Long-lost 1956 Stanley Kubrick script uncovered

Called Burning Secret, it's an adaptation of a 1913 novella about a rich baron who befriends a young boy in order to seduce his mother.

Burning Secret is an adaptation of a 1913 novella by Austrian writer Stefan Zweig

This undated picture shows iconic U.S. director Stanley Kubrick at work. (STF/AFP/Getty Images)
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A new Stanley Kubrick movie script has been unearthed, almost two decades after the iconic film director's death.

Nathan Abrams, a film professor at Bangor University in Wales, had just completed a book about Kubrick when the son of one of the filmmaker's colleagues reached out to say he had a copy of a long-lost Kubrick script.

"It was just fantastic," Abrams told As It Happens guest host Laura Lynch. 

Called Burning Secret, it's an adaptation of a 1913 novella by Austrian writer Stefan Zweig about a rich baron who befriends a young boy in order to seduce his mother. 

Kubrick co-wrote it in 1956 with American novelist Calder Willingham.

Abrams said film buffs have long known that Kubrick had been working on this project in the '50s.

"But no one ever knew if he'd completed it and what state the script was in," he said. "Now here it is."

Jewish erasure 

Kubrick, he said, took liberties with the adaptation, moving it from turn-of-the-century Austria to 1950s America, and removing any reference to the female lead being Jewish.

That's characteristic of most of Kubrick's work, argues Abrams, whose book Stanley Kubrick: New York Jewish Intellectual explores how the filmmaker's Jewish identity affected his work. 

"Stanley Kubrick's working pattern is that the Jewishness of the source text that he adapted is erased," Abrams said. "The easy answer is self-hatred. I don't agree."

Nathan Abrams, right, explores Kubrick's Jewish roots in his book Stanley Kubrick: New York Jewish Intellectual. (Rutgers University Press, Submitted by Nathan Abrams/Bangor University )

Rather, he said, Kubrick was making films at a time when Hollywood was keen to erase Jewish identities.

"In mid-'50s America, he correctly calculates people didn't want to watch Jews on screen," Abrams said.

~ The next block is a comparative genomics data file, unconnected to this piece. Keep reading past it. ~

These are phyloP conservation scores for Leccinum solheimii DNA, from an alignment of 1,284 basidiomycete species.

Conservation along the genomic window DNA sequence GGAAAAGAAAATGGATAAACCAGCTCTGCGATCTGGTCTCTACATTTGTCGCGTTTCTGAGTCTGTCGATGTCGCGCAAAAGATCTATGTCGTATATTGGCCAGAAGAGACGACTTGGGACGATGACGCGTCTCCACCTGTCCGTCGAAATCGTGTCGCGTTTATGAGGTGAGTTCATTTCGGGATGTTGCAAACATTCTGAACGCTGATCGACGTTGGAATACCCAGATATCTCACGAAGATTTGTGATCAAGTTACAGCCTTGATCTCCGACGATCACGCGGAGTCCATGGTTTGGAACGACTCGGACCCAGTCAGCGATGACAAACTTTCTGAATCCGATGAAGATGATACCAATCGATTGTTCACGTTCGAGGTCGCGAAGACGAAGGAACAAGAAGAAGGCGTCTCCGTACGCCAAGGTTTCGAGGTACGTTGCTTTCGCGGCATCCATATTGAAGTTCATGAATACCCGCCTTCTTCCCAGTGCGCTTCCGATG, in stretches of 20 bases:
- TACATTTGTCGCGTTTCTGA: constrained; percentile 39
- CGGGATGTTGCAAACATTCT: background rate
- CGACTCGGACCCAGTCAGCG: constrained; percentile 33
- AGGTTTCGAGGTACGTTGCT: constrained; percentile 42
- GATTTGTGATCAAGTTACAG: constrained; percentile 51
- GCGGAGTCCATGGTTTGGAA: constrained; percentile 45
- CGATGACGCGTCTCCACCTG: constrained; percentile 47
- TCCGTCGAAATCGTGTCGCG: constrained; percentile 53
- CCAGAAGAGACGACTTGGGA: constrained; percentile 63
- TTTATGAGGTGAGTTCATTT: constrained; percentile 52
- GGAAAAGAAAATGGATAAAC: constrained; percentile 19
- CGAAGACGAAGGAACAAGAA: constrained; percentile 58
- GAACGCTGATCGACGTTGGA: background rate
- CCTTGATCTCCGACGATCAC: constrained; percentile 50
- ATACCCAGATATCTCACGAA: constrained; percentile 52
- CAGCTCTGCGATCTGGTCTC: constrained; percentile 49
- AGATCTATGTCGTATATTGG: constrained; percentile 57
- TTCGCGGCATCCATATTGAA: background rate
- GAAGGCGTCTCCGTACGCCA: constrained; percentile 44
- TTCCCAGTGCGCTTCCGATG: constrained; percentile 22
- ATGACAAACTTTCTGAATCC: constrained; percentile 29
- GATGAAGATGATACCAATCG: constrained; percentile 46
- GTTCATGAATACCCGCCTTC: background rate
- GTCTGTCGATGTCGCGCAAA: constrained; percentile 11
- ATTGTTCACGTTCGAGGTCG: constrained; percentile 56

"Remember, this is the period of the Hollywood moguls putting Jews on the screen, but not as Jews."

What's more, he argues, Kubrick had "an ambivalent relationship with his Jewish identity."

"What he did in his films is he took the Jewishness out explicitly and then re-inserted it under the surface for those who can read the code," he said. "And that's what I argue in my book."

'Not a Kubrick film'

Despite a new script being uncovered, Abrams said fans should not expect a brand new Kubrick movie.

"It's a Kubrick script, but it's not a Kubrick film. With no direction on there, or very little direction, there's no way we could have known what he would have done with it, who he would have cast," he said.

The novella has previously been adapted to film in 1933 by German director Robert Siodmak and in 1988 by English screenwriter Andrew Birkin, a former assistant to Kubrick.

Burning Secret by Stefan Zweig has previously been adapted for film in 1933 by German director Robert Siodmak and in 1988 by English screenwriter Andrew Birkin. (Deutsche Universal-Film, Re-Image Publishing, Vestron Pictures Ltd. )

If it gets adapted again, Abrams believes the script will need an update by "someone who can deal with contemporary sexual matter that's going to have a very different reading in today's society than it did 60 years ago."

"If you've seen the Andrew Birkin film, it's a period piece and it's quite stilted," Abrams said. "And I think this script would be that way."

Written by Sheena Goodyear. Interview produced by Ashley Mak.

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